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by cb
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Picture Of The Month

Rockfish on the fly with Drifter2007
by Zee

Kayak downrigger fishing just works - it works even better thanks to Scottyís Depthmaster downrigger. Itís is a well-built workhorse that has no problem handling a big weight and is really easy to operate. Iíve spent over 6 months using the Depthmaster putting it through some of the nastiest to some of the best conditions that Puget Sound and various lakes could muster up and after it all thereís no other way Iíd downrigger fish from my kayak.

The first thing you notice about this downrigger is just how big it is. It has a huge reel, hand crank, mounting base, a long arm and a depth counter. And while those are all impressive features my favorite is itís lever braking system. Deploying and retrieving the downrigger is a one-hand operation. Just pull back slightly on the brake lever and the rig deploys (You do have to thumb the spool a little so that it doesnít go too fast) and crank it up to retrieve. Reeling it in is a breeze since you can stop reeling at any time and the braking system stops it from falling back down. This comes in really handy when youíre trolling and come across submerged obstacles and need to pull your gear up ten or so feet quickly. It also is really helpful when youíre pulling up your gear from one hundred and fifty feet. Being able to just stop and take a breather is awesome.

Now before I go any further you might be asking why would you even want such a large piece of machinery on your kayak anyway? Well, the biggest reason you want to use this product is because of the max downrigger weight it can handle. And the bigger the weight the deeper you can troll, especially when thereís wind and current. Before testing the Depthmaster Iíd been using the Scotty Lake Troller and it maxes out at four pounds. While thatís fine for lakes, where adverse conditions arenít really an issue, it is pretty lightweight for saltwater applications. On the Puget Sound or the ocean you really need a heavier weight to keep you gear deep, where the fish are, and the Depthmaster has plenty of capacity. Iíve tested different weights with this downrigger and six pounds works best. Itís heavy enough to get down to the right depth but not too heavy that it affects your kayakís pedaling/paddling characteristics too much.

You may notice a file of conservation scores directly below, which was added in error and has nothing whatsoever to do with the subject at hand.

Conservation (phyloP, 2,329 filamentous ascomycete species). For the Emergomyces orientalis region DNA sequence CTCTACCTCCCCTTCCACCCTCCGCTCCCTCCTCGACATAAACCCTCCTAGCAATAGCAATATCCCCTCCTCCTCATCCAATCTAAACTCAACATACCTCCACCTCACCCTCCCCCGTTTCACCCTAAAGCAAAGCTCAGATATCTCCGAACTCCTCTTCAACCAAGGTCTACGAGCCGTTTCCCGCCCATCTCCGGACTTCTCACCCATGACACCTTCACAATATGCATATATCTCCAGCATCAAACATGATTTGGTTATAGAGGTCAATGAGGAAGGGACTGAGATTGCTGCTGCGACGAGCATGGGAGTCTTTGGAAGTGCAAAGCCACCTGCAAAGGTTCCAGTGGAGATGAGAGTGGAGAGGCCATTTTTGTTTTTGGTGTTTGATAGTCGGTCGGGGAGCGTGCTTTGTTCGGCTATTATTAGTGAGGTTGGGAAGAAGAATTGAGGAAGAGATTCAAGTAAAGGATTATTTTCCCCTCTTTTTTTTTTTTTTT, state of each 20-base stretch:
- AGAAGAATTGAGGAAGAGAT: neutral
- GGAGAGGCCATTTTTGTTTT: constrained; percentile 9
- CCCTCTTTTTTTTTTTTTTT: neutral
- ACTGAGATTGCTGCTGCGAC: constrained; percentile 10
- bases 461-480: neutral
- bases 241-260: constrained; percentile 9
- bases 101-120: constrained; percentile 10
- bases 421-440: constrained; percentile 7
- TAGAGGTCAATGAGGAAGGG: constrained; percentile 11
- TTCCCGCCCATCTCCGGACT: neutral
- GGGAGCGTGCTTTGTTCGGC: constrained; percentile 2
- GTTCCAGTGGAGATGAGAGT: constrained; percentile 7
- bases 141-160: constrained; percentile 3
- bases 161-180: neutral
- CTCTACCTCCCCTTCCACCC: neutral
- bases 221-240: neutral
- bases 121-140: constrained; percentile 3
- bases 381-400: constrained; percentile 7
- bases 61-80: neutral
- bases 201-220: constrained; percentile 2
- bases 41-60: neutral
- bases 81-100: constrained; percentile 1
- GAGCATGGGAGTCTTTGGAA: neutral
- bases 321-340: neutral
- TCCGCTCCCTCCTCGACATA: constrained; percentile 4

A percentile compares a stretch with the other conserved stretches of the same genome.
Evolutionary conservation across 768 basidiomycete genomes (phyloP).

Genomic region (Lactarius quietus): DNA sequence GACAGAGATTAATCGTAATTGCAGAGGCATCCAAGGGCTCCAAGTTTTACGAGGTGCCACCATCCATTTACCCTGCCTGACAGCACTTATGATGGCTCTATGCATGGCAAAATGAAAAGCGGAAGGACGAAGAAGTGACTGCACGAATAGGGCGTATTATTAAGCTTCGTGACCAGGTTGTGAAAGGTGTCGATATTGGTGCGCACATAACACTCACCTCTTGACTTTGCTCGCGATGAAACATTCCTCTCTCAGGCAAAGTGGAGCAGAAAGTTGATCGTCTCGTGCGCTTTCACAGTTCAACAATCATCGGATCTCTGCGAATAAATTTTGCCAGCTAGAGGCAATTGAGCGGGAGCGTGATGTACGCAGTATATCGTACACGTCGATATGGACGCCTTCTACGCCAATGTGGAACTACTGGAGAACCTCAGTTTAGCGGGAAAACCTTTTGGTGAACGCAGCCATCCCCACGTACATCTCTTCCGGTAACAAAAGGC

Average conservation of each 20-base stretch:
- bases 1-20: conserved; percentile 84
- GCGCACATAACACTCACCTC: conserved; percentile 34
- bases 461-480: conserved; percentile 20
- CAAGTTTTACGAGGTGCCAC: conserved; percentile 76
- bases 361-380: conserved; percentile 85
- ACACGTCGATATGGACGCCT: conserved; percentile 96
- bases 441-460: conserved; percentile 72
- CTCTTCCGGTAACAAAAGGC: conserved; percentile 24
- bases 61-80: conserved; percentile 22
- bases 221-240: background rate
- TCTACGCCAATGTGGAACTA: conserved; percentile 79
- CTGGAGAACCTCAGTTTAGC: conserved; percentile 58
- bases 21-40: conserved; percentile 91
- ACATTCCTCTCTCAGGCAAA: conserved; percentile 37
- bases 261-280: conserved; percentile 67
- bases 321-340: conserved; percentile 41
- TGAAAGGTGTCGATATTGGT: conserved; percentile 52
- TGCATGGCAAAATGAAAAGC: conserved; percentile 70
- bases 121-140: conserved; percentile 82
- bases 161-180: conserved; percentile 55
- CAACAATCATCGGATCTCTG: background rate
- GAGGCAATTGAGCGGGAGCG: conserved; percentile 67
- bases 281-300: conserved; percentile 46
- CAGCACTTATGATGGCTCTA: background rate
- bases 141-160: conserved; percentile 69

Because of its size one thing you do need to think about seriously is where to mount it on your kayak. It is an important decision for many reasons. So for more on that check here: http://www.northwestkayakanglers.com/index.php/page,32.html. I ended up mounting the Depthmaster on my tackle/livewell and strapped it down tightly to the kayak. Since the downrigger is behind you the boom mounted rod holder isnít effective anymore so I removed it. I mounted a Scotty rod holder in front of me so that I can see if thereís any action going on or for the quickest reaction when a salmon pops it off the downrigger clip. Essential in any barbless fishery.

So if you want to go deeper and make kayak downrigger fishing a TON easier to do, definitely check out the Scotty Depthmaster.

My rigging:
6# downrigger weight w/ fin
Replace DR wire with 60# Sufix Performance Braid
Silver Horde Snubber in between mainline and DR ball
Scotty power grip downrigger release
Remove rod holder

The Depthmaster at work

Comments *

1) Re: Product Review: Scotty Depthmaster Downrigger
Written by weimarian on January 03, 2013, 06:28:41 PM
Ya, the lake troller is as advertized.. for lakes... I use the depth master on my 14ft whaler clone. Never thought to use it on my yak. Remember! switch to braid !!!! Steel line will start to dump you as soon as your weight snags. Braid cuts easy as you start to panic. Weights are cheaper than poles and tackle
2) Re: Product Review: Scotty Depthmaster Downrigger
Written by Trident 13 on July 14, 2016, 03:49:20 PM
Getting ready to set up a scotty on a Ocean Kayak Trident 13, should be a similar setup, nice to hear it works for you.  I was a bit surprised at 6 lb. ball, although pleased to hear it.  I was going to start with a 10.
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